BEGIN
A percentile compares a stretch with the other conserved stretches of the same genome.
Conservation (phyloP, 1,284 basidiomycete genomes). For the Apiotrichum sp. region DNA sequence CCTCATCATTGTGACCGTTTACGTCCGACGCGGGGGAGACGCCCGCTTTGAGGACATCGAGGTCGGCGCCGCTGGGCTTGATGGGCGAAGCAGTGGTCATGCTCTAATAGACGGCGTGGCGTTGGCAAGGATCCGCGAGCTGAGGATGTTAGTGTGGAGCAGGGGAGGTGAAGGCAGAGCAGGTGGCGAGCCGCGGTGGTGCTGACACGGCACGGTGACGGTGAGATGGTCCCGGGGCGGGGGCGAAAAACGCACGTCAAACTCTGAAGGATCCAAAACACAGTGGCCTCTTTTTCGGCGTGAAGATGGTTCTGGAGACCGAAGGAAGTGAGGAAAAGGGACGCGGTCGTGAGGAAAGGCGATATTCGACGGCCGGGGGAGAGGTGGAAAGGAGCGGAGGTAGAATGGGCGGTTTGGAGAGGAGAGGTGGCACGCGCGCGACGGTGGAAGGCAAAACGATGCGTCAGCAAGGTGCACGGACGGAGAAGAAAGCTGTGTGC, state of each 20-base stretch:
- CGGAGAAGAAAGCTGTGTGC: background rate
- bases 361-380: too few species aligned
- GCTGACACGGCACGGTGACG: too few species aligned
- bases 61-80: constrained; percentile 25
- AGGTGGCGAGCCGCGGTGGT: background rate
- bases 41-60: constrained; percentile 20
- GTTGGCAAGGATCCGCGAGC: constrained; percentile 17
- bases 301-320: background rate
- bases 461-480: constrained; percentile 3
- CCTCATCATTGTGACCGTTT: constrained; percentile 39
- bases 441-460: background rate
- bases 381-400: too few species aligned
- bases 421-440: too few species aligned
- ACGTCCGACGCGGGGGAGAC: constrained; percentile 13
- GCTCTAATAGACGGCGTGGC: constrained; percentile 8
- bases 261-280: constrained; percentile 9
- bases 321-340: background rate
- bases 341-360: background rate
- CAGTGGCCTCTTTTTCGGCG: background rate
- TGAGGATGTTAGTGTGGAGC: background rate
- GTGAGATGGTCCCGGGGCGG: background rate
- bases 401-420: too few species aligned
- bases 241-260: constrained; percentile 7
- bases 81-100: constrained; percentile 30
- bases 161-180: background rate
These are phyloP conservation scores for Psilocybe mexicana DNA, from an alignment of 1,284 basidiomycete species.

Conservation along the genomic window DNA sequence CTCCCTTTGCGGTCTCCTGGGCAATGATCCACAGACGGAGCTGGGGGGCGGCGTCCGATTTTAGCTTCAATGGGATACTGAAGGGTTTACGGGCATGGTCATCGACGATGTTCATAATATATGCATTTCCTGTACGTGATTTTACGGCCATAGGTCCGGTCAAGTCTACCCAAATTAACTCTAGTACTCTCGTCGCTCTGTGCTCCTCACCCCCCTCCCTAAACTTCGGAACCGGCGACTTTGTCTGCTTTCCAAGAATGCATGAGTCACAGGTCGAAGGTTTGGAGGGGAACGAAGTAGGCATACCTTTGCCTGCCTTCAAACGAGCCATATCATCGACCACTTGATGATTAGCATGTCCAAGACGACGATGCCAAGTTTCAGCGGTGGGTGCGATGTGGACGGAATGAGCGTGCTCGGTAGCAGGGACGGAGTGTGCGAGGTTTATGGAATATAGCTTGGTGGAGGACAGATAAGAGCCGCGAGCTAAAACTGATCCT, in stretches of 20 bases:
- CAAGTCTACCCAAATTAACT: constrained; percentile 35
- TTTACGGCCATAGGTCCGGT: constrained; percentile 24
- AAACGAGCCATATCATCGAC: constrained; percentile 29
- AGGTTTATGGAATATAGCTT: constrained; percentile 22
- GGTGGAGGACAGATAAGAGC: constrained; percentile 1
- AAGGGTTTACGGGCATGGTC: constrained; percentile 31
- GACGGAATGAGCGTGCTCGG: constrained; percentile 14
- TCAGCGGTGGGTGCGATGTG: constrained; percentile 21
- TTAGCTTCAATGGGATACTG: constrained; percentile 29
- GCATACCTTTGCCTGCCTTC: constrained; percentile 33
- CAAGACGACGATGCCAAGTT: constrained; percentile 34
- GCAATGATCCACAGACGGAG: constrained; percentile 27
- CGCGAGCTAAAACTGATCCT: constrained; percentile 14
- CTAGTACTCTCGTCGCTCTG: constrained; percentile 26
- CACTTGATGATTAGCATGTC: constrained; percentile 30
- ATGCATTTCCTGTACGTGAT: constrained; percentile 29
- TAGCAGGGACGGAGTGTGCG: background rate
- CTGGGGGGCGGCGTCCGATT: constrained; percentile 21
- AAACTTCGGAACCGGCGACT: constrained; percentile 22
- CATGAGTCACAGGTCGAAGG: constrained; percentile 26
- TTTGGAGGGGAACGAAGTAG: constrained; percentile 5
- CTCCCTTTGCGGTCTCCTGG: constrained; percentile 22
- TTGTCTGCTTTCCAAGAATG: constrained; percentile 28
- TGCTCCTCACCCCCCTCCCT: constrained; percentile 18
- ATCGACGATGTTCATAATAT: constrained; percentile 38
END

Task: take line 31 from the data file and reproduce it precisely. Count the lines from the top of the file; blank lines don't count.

- TTTACGGCCATAGGTCCGGT: constrained; percentile 24